Kakuzi Plc is set to provide free maturity testing services for local smallholder avocado farmers following the opening of the new avocado harvesting season today.
The Agriculture and Food Authority (AFA), through its Horticultural Crops Directorate (HCD), has announced that the 2023 avocado harvesting season will officially begin on March 24th, 2023, and has provided technical details relating to maturity parameters.
According to HCD, avocados should be harvested when they reach maturity, which is determined by a minimum dry matter standard of 24%. In a public notice, the Directorate added that harvesting avocado at the recommended stage of maturity of more than 24% dry matter content reduces the fruit’s susceptibility to mesocarp bruising.
As part of its corporate support initiatives to foster the local and export market delivery of quality avocado fruits, Kakuzi has committed to providing the preharvest maturity testing services at its FSSC 22000 Food Safety Management Systems certified Kakuzi Avocado Processing and Packhouse facility located near Makuyu town, along the Nairobi-Nyeri highway. The farmers will receive detailed pre-harvest reports on the quality and maturity of their fruit samples.
Kakuzi Plc Managing Director Mr Christopher Flowers said the laboratory-based testing services will be provided to smallholder farmers as part of a national quality assurance commitment. Even with the harvest season opening, Kakuzi, Mr Flowers said, will only commence harvesting activities for its Hass Avocado variety fruit crop in late May.
“Kakuzi is pleased that the regulator has provided the directions for strict adherence to maturity parameters. We are at hand to provide free maturity testing services for smallholder farmers at our GlobalGAP-certified Makuyu Packhouse laboratories,” Mr Flowers said.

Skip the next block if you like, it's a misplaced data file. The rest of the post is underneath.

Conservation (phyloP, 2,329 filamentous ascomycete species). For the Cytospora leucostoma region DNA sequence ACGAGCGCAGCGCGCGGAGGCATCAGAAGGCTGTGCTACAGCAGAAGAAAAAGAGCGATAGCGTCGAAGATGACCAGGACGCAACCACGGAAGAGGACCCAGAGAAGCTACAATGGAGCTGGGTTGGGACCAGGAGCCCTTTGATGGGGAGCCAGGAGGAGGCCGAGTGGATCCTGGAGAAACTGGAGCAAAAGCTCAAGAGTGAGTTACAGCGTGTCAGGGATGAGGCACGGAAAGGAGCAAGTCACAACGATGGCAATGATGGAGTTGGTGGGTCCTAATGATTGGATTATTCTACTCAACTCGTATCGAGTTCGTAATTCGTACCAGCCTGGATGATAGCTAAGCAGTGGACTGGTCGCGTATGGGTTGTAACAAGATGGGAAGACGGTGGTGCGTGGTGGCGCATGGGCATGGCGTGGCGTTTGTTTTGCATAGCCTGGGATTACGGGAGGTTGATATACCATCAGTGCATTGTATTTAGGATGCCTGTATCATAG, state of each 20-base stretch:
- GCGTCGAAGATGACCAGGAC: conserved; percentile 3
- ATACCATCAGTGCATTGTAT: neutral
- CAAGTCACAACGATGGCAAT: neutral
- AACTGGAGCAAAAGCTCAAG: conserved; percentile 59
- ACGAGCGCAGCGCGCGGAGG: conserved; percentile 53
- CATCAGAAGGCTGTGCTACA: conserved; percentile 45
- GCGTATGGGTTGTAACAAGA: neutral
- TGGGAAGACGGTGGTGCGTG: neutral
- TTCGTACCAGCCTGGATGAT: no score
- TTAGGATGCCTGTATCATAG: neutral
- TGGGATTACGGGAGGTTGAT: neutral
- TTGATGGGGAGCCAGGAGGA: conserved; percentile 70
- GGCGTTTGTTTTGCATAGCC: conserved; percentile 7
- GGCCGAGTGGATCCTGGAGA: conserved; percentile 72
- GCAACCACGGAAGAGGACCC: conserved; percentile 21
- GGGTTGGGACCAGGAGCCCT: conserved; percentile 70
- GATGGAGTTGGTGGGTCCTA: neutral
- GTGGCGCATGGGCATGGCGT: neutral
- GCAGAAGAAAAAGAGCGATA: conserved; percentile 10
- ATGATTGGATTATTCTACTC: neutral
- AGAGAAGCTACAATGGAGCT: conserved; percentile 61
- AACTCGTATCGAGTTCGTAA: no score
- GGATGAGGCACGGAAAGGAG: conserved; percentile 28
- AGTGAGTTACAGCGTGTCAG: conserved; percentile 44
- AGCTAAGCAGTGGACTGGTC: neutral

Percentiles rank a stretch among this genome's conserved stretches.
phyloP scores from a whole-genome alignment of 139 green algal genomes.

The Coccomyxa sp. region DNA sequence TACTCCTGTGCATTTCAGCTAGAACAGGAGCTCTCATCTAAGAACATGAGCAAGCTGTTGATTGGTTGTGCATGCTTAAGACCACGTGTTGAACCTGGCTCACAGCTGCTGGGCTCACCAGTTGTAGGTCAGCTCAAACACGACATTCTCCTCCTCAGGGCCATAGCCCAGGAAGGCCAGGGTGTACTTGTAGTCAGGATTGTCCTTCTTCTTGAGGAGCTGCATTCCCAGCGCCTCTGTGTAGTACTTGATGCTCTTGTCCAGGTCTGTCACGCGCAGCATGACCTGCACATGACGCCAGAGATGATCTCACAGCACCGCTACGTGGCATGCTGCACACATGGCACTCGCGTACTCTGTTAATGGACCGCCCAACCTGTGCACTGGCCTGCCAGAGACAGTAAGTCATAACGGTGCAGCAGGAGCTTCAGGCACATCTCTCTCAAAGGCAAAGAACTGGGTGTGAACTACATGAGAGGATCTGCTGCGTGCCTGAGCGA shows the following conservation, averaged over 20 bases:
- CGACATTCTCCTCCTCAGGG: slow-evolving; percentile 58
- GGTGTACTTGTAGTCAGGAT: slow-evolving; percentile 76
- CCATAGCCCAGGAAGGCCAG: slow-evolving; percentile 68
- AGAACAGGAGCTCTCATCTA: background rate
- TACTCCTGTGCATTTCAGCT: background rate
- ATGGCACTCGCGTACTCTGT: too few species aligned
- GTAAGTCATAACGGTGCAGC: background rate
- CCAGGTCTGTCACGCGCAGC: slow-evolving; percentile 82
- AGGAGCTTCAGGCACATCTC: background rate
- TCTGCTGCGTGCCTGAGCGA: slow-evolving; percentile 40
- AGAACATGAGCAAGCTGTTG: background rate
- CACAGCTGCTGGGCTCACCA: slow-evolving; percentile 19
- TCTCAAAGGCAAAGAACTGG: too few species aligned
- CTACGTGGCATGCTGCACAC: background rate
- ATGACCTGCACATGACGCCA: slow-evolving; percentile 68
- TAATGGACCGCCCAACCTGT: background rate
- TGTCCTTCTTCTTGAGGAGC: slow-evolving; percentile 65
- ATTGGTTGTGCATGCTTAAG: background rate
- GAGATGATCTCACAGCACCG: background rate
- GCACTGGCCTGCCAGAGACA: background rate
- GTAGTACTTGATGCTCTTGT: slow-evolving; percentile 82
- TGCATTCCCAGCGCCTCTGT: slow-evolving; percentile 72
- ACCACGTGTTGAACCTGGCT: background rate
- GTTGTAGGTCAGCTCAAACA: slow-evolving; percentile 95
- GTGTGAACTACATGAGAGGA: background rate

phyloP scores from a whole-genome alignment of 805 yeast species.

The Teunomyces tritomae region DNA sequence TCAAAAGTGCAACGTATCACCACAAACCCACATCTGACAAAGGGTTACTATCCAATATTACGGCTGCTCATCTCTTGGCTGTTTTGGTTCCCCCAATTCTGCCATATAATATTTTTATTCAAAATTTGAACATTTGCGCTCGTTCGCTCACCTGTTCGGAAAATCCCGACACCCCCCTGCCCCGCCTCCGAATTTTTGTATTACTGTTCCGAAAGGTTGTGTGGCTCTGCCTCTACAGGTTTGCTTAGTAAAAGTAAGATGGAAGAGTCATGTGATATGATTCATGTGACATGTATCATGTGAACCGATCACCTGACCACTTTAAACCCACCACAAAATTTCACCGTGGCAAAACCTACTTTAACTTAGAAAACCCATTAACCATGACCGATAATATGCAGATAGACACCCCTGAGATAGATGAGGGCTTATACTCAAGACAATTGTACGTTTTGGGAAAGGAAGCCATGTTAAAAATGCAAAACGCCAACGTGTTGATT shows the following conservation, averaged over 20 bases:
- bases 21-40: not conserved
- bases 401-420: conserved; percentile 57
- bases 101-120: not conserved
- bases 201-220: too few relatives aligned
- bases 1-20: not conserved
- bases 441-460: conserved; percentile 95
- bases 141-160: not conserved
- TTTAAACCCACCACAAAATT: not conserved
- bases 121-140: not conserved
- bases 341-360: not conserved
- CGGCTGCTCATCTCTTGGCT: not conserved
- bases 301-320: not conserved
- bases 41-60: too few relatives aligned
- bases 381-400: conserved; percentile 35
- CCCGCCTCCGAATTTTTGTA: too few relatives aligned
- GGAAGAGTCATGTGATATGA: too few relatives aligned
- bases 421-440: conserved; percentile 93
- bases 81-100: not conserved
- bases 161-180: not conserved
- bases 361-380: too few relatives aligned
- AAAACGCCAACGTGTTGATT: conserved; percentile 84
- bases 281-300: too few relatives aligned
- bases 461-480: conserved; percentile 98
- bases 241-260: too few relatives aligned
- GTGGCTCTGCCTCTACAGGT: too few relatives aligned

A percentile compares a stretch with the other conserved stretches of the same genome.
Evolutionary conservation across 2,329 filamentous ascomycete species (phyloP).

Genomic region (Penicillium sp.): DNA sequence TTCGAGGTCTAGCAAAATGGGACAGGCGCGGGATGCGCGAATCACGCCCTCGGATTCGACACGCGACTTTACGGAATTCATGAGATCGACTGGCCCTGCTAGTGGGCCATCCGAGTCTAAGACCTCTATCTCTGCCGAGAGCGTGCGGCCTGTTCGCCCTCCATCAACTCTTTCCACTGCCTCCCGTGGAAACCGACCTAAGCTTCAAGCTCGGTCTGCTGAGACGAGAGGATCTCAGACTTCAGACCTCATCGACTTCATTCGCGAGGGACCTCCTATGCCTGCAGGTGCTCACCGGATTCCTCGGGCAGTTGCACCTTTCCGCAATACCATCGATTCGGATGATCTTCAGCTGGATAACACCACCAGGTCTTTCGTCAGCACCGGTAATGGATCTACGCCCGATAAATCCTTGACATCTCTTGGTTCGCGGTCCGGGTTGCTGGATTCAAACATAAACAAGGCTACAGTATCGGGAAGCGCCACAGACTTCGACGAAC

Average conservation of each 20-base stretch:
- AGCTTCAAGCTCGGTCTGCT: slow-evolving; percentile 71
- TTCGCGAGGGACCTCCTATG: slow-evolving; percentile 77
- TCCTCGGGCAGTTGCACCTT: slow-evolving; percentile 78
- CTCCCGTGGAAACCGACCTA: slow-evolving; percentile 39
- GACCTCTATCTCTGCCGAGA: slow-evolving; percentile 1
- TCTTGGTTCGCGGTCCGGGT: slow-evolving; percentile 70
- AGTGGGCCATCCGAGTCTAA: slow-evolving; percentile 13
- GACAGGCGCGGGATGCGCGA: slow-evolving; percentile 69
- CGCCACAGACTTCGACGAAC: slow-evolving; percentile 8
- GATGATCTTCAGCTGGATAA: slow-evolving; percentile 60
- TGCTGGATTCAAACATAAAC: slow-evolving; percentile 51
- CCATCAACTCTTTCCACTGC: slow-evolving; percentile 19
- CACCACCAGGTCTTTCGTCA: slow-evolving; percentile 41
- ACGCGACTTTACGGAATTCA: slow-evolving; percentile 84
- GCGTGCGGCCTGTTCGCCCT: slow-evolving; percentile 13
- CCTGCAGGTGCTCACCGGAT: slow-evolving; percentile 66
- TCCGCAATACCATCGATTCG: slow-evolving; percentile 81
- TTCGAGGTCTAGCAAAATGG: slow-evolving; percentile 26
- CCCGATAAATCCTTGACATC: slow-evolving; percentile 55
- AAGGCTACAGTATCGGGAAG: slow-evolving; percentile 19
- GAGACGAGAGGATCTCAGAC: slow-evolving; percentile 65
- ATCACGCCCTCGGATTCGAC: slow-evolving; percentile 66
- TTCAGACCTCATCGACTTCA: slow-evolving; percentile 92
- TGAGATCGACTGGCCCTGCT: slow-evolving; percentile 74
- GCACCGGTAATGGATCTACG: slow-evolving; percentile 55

He added, “We believe the free maturity testing services will guide local farmers wishing to harvest their avocado fruit crops. As avocado farmers, big or small, we must appreciate that every fruit we deliver to the local or export market carries the Kenya quality reputation, and that’s got to be our enduring objective; giving our customers a fruit they want more of while sustaining the Kenyan market and brand positioning.”
Taking advantage of the smallholder farmers’ free maturity testing services will help minimise post-harvest losses while enhancing the farmers’ technical skills.
The HCD Public notice noted that the exact stage of maturity during the growth and development of avocado fruit is difficult to determine because the fruit does not exhibit obvious characteristics that could suggest the optimum state of “readiness for harvest”. Further, Avocado fruit maturity will not improve after picking, so it is essential that the fruit reaches the required marketing preferences before harvest. Harvesting immature avocado fruit negatively affects fruit quality, resulting in a grassy aftertaste, watery or rubbery texture, and lack of flavour.
For more information: kakuzi.co.ke